The 10th annual 48-Hour Film Project features nine complete films


Story by Nick Erickson, Editor in Chief

In recent years, the city of Eau Claire has carved out its own niche by becoming one of the more artsy towns in Wisconsin.

Every October for the past 10 years, people within the community have had an opportunity to be hands-on with it through the 48-Hour Film Project at UW-Eau Claire.

This year is no different, as Friday night 15 short films will be on display at the Woodland Theater in Davies Center as part of the UAC Film Committee’s 2014-2015 movie series. The event is free to the public with festivities set to kickoff at 7 p.m.

The event is a testament to patience as it is exactly as its title entails, a 48-hour project. Although organizers make the theme public about six months in advance, prompts and dialogue, which every group must put in their respective films, weren’t given out until Friday at 9 p.m., and all participants had until that time on Sunday to make a complete project.

Mike Gehrke, a senior who participated in the 2013 festival, said the key to success is preparation.

“It’s really not bad if you plan ahead,” he said. “The more pre-production stuff you do, the better.”

Robert Mattison, a senior technical supervisor at Learning and Technology Services who started the event 10 years ago when he was back at Community Television, said although only nine groups got a completely finished project to him, he will still show snippets of all 15.

“We’re into this for the sharing of it,” he said.

Every year is a different theme, and with Halloween Friday night, this year’s was about Heroes and Villains. Mattison said people can expect several of the films to have superhero themes to them, although there are a variety of topics.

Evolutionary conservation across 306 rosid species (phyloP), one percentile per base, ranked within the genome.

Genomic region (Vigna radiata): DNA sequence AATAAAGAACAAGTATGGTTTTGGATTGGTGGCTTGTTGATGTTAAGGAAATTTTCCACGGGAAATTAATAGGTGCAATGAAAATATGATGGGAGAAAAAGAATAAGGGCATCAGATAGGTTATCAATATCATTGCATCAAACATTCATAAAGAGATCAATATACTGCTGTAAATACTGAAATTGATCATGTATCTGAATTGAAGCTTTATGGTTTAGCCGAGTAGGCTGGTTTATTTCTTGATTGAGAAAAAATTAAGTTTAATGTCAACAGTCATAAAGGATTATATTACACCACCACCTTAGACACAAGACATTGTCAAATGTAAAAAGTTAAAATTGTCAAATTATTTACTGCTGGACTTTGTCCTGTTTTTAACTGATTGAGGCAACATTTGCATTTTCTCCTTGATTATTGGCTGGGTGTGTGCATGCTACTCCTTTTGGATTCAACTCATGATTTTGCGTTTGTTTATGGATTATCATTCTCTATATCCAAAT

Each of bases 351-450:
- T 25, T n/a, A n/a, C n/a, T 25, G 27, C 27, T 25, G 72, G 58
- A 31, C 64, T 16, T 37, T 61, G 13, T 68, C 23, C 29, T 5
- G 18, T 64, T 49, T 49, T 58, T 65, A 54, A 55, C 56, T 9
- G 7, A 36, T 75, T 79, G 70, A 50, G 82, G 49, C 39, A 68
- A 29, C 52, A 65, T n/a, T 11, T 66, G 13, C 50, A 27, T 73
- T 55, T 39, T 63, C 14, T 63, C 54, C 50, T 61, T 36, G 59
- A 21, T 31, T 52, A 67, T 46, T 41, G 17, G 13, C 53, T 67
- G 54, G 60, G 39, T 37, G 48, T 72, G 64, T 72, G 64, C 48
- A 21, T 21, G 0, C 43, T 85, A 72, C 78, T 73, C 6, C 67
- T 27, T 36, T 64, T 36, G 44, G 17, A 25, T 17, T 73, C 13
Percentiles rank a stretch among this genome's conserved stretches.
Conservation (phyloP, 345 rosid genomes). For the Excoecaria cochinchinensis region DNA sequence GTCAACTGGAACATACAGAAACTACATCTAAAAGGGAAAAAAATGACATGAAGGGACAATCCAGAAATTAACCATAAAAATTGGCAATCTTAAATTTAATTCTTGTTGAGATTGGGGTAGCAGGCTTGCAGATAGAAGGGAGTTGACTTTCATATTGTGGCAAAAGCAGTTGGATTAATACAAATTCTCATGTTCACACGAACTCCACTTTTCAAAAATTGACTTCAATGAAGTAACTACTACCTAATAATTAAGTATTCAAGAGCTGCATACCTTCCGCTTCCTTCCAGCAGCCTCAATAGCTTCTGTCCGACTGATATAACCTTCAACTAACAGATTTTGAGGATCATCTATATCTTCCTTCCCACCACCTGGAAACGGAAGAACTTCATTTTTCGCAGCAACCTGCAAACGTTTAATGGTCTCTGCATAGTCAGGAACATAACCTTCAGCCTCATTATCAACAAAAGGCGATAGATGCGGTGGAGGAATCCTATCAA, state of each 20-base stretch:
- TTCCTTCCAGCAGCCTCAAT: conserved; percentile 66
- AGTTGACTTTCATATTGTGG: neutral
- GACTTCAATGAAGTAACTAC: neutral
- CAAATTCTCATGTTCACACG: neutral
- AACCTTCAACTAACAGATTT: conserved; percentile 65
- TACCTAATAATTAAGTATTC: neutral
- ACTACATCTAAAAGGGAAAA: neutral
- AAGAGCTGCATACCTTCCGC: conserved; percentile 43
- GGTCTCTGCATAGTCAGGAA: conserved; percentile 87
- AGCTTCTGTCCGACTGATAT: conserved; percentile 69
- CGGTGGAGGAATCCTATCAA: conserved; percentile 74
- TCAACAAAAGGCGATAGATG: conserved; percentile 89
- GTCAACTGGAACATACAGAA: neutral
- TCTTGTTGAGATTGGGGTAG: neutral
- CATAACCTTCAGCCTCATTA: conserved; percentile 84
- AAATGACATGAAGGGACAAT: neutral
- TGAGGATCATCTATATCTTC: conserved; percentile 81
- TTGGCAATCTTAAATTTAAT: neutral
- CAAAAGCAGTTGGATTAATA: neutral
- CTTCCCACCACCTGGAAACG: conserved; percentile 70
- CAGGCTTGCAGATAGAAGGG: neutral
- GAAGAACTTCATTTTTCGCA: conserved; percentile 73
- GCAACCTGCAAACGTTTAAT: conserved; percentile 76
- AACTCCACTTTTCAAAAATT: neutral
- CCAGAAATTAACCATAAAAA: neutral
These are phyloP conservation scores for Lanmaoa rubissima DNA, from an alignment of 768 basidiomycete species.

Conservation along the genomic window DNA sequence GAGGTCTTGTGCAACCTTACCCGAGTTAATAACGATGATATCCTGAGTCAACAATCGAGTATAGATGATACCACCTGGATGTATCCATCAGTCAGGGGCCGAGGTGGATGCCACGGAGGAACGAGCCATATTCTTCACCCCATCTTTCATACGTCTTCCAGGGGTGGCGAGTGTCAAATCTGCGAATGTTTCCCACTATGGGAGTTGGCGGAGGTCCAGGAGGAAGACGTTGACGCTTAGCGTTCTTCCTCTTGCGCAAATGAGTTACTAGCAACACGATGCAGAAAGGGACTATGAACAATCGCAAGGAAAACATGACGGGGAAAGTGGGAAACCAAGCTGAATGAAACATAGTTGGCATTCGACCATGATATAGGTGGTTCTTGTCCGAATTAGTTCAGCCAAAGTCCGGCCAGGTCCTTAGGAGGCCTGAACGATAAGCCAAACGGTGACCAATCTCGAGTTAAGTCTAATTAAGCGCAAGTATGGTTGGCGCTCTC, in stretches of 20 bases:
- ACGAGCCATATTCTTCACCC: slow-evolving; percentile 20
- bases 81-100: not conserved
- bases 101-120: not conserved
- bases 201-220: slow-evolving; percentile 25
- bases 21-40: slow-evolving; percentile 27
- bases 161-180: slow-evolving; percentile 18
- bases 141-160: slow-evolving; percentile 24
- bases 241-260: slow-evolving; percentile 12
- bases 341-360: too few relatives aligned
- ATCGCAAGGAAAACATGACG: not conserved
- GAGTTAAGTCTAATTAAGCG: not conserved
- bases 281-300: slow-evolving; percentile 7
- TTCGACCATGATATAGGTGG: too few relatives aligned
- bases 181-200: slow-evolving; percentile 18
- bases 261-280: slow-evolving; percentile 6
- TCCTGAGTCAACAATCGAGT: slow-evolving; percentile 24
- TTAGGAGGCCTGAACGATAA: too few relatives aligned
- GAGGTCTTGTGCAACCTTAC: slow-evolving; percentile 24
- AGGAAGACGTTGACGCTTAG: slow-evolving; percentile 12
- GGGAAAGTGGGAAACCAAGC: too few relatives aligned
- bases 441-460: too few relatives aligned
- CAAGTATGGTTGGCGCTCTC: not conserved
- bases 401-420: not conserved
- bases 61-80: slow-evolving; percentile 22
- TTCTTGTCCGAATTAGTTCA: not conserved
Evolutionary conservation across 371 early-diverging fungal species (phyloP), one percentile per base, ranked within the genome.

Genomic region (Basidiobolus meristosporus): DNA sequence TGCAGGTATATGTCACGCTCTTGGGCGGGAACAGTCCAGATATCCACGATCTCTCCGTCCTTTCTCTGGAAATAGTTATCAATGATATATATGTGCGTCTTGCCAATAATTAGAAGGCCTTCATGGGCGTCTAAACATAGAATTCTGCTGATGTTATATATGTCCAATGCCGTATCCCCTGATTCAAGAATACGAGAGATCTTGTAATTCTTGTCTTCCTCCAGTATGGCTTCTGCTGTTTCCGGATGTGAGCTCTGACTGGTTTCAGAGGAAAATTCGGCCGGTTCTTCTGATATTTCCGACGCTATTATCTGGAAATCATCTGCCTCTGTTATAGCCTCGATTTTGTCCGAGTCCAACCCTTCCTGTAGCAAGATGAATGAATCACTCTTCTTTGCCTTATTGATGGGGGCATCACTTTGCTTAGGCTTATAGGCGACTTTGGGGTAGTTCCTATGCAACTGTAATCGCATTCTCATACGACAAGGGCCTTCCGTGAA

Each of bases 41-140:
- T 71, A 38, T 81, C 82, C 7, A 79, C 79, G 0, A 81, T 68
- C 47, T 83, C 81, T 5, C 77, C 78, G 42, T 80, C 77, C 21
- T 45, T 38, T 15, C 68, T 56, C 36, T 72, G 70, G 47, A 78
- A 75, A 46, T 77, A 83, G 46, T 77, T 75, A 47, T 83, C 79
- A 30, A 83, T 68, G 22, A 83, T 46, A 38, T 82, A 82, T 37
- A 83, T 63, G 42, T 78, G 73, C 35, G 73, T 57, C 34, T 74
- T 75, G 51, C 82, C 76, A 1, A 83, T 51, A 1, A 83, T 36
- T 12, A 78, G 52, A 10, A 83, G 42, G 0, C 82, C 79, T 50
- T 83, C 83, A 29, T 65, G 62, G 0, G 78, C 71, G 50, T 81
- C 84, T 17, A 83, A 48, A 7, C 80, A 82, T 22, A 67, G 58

All in all, he said he has seen the popularity of the event grow, particularly in the last three years when he moved it to on-campus. It used to include mostly all community members, but after a little dry spell in terms of turnout, he said opening it up to a student audience picked it right back up.

“Bringing it here was a great step because it brought a whole bunch of new people into it. And the community people still do it, but now we have people on campus that do it, so we have more participants than we ever have,” he said.

Following the presentations of all the films, a small awards ceremony takes place, which makes the film festival unique compared to all other films the UAC Committee puts on throughout the school year.

Audience members will also be able to learn a little bit about each film at the conclusion of the nine completed ones and highlights of the six other attempts.

Other film contests take place in the spring and summer months in Eau Claire, but this one is the most pressed for time as Mattison said the other two get about a month to complete the project.